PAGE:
We move on and our next night is an unremarkable one in a site in the Rhone Valley at Anneyron, although too far from either the town or the river for any exploration. Next morning’s drive starts with a beautiful journey following the mighty Rhone, a magnificent, wide river, decaying ruins of towers and castles dotting the hillsides on either side. there are swathes of vineyards like a sea of vines stretching away and terracing the hills. It’s Cote du Rhone country. I’m thrilled to see a sign to ‘Crozes Hermitage’ which used to be my favourite red wine when I could drink it.

The RN is scenic but progress is slow and we opt for the motorway to get us down to Avignon, not having clearly decided whether to stay or not. Once we’re approaching the city though, we decide to stop over, at a site we’ve stayed in before, La Bagatelle. It’s on an island in the Rhone and we only need to cross a bridge [not the bridge] to get into city. The site hasn’t changed a bit and is just as antiquated and confusing as it ever was. Once we’ve managed to locate our pitch we wait a bit to go sightseeing. The heat is fierce.

This visit I’m much more impressed with beautiful, elegant Avignon; its marble pavements, grand, creamy architecture, vast squares and stunning views. The Rhone provides a wonderful setting. We manage a creditable wander around before settling under a cafe sunshade in front of the huge papal palace, where we can people watch and sip a cold drink. Sunday is an excellent day to walk around. The gardens above the palace are shady and provide great views of the river and surrounding countryside.

In the morning it’s time to move on again- to a seaside site at Sanary-sur-Mer, typically Riviera and with a sweeping quayside of restaurants and bars- a poser’s delight. We walk down the steep hill to explore the town, where stallholders are setting up for a night market. There seem to be large numbers of slender, elegant, smartly dressed single ladies here, Husband’s suggestion being that they’ve ditched their rich husbands, mine that perhaps they were never married to begin with. Husband thinks perhaps he’ll become a gigolo and I tell him that then I can ditch him, too…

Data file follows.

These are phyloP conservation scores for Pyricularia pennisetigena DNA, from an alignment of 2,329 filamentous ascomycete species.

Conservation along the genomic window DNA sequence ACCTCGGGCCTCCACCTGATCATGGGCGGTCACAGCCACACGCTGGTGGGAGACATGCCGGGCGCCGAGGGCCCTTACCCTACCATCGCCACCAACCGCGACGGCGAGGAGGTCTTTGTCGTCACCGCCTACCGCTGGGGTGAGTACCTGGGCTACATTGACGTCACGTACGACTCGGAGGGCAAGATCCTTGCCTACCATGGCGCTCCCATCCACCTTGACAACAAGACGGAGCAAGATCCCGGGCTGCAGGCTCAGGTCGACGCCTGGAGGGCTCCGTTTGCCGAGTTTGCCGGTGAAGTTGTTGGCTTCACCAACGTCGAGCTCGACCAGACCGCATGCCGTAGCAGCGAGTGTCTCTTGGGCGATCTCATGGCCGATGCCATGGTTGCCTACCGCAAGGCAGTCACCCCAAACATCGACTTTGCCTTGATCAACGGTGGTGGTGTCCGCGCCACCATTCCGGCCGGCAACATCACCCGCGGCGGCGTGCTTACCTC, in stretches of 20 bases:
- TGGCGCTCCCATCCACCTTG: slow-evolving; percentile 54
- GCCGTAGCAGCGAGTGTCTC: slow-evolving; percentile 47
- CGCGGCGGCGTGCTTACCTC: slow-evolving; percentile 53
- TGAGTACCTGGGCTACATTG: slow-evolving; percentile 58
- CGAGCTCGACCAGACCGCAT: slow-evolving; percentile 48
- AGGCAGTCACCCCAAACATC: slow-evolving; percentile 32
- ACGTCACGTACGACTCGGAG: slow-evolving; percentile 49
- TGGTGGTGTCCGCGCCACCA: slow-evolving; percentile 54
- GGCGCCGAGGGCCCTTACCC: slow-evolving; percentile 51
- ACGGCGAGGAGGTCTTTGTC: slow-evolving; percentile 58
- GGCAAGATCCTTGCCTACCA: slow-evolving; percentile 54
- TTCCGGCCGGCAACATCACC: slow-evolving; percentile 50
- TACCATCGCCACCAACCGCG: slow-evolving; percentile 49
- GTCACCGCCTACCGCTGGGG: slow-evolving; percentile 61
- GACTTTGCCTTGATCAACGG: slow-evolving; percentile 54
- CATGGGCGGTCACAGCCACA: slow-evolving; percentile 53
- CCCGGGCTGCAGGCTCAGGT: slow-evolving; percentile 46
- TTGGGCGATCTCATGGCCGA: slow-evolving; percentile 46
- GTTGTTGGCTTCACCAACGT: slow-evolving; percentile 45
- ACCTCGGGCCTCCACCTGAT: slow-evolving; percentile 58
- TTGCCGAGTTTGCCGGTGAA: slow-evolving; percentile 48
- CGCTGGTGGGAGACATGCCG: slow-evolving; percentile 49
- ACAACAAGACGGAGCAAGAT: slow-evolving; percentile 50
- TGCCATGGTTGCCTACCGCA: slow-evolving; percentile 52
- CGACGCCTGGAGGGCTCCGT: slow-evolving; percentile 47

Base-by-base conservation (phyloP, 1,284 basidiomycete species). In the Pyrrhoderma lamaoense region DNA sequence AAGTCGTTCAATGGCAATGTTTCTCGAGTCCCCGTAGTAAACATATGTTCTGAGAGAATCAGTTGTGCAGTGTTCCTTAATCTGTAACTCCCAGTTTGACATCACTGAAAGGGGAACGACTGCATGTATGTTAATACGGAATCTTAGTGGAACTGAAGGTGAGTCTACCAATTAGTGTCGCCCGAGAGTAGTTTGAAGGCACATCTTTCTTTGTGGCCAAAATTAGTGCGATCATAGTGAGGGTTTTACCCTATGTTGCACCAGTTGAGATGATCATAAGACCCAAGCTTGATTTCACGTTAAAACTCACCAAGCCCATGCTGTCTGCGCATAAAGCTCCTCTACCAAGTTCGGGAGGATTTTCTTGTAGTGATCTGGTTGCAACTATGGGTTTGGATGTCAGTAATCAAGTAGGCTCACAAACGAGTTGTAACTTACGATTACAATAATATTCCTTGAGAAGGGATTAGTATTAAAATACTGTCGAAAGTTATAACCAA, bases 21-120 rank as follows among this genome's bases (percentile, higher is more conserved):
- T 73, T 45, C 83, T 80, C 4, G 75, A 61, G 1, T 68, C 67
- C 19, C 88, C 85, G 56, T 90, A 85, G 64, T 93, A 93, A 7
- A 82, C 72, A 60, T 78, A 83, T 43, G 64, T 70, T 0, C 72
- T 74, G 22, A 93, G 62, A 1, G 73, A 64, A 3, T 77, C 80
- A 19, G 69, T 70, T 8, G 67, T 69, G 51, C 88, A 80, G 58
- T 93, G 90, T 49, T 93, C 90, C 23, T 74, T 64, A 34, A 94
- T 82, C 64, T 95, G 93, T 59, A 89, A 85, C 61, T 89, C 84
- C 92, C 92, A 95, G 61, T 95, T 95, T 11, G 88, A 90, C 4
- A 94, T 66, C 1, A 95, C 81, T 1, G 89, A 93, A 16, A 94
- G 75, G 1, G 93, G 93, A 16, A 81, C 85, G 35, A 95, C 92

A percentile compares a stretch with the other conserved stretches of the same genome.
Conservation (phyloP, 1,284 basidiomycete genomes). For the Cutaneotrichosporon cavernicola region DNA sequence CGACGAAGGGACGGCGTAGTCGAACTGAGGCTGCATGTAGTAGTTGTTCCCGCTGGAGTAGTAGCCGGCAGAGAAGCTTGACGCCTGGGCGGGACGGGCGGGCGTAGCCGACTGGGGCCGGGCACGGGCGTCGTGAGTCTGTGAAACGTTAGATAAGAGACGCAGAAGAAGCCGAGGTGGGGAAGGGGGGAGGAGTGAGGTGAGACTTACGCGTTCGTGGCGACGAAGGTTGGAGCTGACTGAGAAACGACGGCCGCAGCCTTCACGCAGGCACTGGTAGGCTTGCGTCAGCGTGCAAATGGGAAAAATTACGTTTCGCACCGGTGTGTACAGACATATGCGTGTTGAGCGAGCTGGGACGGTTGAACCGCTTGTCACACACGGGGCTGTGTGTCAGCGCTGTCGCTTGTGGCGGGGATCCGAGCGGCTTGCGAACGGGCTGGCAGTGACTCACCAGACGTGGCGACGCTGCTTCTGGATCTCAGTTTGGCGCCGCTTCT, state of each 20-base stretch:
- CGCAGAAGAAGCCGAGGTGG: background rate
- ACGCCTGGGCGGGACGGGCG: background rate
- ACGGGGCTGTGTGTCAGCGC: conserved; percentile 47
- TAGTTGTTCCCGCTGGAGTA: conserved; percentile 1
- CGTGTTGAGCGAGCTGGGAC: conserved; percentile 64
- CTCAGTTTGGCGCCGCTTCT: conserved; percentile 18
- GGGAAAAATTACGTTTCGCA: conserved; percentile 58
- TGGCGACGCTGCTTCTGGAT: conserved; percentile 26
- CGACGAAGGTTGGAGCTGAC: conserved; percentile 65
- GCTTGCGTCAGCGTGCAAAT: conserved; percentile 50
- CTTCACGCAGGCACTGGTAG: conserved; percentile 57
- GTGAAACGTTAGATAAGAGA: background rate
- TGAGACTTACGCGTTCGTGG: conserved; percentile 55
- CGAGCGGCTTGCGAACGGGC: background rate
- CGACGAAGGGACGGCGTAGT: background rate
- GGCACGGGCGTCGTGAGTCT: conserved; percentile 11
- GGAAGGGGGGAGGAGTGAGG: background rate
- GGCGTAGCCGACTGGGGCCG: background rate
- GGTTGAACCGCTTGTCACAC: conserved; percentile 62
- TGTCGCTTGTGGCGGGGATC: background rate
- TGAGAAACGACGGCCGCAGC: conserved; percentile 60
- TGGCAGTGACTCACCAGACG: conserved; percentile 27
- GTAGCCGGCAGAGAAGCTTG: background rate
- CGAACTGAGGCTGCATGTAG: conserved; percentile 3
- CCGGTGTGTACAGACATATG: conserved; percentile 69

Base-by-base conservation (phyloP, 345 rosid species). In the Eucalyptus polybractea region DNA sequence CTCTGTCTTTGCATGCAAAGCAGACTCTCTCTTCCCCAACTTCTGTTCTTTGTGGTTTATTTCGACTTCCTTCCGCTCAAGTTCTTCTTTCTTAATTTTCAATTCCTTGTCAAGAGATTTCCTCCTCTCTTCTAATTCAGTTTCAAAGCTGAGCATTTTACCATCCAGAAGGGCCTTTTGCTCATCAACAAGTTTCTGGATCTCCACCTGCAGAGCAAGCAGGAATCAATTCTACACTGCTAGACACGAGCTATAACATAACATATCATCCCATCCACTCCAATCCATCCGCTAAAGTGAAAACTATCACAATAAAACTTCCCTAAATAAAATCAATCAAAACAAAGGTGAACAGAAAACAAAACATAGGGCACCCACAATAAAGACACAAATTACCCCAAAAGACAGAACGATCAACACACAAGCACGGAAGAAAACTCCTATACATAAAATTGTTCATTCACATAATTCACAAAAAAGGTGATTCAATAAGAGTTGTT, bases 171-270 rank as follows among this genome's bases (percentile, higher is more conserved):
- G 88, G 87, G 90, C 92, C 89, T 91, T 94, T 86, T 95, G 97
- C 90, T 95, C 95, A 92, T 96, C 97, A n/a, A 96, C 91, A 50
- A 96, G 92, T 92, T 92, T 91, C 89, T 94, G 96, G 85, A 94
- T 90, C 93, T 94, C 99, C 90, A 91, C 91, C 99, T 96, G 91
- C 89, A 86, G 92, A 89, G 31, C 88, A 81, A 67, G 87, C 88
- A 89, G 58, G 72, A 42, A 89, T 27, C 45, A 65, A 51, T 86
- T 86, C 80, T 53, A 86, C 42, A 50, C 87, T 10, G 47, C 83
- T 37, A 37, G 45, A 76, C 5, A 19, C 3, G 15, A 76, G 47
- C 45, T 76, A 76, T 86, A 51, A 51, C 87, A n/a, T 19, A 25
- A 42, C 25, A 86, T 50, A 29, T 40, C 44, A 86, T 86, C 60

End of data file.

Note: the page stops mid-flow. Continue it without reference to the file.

We have one day left before we must leave mainland France, the ferry departing from Toulon. We’re in close range and get there in an hour or so, locating an aire where we can park to look at the town. But it’s hot and hard work and Toulon is not such a tourist draw as we’d imagined, so much of this stifling day is spent in chairs in the shade of the van until we go across the road to a fast food cafe and get burgers- greasy but essential. We won’t be embarking until 11.00pm.

The port of departure is close but seems impossible to get to. We follow another motorhome and they seem as confused as ourselves, there being a dearth of signage. At last I spot a ferry sign which appears to point the way through a sunken car park and though unlikely this is actually the way to port check-in. I flash my downloaded boarding pass and somehow we’re in the ferry queue and in for a loooooong wait for them to load. Eventually we’re driving up the ramp and into the mouth of the ferry…PHEW!!

Grace is also known as the novelist, Jane Deans. Her new novel, The Conways at Earthsend is now out and available from Amazon, Waterstones, Goodreads, W H Smith, Pegasus Publishing and many more sites. Visit my website: janedeans.com or my author page on Facebook: (1) Jane Deans, Novellist, Short Fiction and Blog | Facebook